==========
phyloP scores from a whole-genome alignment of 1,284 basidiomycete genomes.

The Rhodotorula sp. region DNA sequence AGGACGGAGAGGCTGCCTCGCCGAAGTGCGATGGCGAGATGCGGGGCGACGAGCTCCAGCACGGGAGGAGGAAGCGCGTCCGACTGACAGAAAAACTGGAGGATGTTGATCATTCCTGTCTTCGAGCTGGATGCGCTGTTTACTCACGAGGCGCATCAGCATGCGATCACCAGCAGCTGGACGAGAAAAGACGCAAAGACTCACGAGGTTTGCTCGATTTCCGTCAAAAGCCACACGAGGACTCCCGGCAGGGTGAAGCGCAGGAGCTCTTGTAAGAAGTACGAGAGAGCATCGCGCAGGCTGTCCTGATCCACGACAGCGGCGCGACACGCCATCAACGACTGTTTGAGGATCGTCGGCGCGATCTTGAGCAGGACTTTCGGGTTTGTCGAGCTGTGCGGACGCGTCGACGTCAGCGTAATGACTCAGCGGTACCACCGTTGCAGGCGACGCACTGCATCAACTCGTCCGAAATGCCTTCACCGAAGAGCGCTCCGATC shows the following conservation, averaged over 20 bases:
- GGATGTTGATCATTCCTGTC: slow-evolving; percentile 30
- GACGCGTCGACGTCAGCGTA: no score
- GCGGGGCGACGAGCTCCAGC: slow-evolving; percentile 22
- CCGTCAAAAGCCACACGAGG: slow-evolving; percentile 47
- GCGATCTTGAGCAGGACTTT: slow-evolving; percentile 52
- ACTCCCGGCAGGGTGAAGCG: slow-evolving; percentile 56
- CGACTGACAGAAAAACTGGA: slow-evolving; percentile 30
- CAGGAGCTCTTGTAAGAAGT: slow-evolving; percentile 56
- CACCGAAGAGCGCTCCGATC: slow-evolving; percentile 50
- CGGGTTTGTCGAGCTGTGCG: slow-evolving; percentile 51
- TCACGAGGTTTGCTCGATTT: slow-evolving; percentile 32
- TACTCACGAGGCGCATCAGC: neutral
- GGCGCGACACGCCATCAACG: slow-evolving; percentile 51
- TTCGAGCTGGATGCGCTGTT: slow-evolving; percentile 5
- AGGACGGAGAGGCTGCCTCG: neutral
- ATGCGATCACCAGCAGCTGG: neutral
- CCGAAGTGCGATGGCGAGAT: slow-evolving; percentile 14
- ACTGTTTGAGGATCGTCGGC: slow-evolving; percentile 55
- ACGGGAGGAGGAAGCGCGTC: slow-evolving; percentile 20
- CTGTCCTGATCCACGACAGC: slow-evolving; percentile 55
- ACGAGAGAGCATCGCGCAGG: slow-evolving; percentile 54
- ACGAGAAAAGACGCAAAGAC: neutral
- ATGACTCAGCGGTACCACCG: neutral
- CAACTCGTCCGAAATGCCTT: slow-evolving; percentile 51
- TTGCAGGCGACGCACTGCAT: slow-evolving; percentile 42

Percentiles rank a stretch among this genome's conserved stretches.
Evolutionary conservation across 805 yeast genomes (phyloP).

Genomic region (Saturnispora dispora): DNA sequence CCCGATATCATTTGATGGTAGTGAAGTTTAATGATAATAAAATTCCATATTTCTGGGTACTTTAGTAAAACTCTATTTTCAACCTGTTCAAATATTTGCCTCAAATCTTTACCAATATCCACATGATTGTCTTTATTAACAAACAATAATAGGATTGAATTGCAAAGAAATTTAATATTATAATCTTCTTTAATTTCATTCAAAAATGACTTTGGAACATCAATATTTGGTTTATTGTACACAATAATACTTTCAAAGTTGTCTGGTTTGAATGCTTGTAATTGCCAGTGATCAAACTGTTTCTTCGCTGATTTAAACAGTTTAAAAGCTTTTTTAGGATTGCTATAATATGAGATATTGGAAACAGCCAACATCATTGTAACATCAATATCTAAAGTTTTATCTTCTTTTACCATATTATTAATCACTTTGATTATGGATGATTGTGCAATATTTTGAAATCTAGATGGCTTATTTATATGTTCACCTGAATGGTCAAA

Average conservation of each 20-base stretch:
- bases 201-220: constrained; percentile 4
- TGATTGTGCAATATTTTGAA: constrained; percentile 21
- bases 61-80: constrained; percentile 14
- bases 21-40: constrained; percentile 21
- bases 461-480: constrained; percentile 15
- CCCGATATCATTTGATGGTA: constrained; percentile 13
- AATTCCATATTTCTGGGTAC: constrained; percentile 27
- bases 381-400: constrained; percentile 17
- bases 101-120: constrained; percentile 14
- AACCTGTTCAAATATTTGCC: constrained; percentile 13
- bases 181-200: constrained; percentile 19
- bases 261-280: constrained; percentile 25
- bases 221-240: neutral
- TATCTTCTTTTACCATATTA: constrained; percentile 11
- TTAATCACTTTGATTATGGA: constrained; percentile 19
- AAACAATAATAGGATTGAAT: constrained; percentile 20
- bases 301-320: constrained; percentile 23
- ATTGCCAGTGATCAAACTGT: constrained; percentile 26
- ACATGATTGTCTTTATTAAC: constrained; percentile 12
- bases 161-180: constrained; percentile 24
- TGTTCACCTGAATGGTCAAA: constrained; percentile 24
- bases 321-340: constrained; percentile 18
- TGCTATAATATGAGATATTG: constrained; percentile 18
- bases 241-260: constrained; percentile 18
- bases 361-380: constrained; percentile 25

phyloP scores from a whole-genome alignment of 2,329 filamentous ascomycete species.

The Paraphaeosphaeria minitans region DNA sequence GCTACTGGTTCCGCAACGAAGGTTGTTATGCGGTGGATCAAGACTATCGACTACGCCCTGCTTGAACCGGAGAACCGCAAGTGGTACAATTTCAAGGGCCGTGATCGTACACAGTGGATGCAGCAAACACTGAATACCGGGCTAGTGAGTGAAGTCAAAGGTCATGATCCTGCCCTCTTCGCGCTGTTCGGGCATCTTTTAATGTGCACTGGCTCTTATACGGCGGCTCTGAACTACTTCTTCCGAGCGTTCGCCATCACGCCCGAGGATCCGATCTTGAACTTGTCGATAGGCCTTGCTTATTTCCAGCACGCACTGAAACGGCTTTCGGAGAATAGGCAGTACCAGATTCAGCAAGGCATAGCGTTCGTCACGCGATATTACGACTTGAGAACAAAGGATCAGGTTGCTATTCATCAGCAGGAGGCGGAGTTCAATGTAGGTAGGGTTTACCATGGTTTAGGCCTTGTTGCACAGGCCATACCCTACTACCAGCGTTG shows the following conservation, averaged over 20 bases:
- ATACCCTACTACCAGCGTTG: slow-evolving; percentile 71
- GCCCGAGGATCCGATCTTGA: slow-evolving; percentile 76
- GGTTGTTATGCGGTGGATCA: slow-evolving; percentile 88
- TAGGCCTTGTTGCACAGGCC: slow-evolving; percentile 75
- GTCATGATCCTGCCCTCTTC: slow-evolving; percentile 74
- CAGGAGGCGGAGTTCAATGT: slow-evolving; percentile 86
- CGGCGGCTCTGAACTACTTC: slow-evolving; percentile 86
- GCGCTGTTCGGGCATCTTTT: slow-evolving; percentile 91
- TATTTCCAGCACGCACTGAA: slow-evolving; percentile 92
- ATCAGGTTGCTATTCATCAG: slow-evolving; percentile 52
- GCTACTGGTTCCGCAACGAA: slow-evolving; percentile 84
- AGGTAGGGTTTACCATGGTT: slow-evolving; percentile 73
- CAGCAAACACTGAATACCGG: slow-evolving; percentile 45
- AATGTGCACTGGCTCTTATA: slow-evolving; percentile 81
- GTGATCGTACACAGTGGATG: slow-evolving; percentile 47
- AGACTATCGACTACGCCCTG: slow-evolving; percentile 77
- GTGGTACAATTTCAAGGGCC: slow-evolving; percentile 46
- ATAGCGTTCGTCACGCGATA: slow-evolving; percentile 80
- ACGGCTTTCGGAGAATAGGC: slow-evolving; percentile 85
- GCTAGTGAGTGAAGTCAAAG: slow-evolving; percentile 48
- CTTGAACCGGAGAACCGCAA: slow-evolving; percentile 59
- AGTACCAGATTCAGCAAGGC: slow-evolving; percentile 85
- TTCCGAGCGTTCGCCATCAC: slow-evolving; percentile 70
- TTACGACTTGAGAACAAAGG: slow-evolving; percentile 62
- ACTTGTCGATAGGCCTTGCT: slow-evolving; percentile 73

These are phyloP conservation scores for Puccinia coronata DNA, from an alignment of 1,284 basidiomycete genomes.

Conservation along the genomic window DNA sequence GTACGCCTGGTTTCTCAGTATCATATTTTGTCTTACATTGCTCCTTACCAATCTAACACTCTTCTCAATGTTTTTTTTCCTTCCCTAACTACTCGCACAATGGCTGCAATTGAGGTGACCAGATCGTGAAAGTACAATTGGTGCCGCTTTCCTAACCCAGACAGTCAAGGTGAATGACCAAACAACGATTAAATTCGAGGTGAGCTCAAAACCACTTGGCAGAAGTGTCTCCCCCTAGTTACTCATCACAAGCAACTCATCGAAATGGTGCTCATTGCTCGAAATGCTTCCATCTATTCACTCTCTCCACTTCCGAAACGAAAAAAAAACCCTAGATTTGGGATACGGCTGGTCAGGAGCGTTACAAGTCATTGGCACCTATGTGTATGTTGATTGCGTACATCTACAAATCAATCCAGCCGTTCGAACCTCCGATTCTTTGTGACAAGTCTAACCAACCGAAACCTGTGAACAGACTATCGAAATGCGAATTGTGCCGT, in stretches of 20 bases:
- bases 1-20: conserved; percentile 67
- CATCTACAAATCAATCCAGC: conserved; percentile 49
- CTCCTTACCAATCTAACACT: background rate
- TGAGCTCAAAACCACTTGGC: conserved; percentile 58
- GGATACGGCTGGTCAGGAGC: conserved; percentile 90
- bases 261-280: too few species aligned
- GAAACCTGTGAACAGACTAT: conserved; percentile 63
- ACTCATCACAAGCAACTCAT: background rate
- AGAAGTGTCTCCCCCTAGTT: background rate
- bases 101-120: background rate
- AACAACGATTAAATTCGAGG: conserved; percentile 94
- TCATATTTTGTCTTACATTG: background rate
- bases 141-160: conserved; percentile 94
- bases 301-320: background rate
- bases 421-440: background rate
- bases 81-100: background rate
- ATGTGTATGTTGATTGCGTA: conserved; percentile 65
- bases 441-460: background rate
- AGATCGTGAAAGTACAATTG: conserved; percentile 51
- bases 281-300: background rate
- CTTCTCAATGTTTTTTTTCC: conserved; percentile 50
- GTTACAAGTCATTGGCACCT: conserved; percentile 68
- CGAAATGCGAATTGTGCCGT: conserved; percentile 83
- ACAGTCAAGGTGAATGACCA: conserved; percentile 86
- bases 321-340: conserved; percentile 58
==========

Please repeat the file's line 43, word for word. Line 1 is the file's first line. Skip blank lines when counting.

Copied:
- bases 261-280: constrained; percentile 25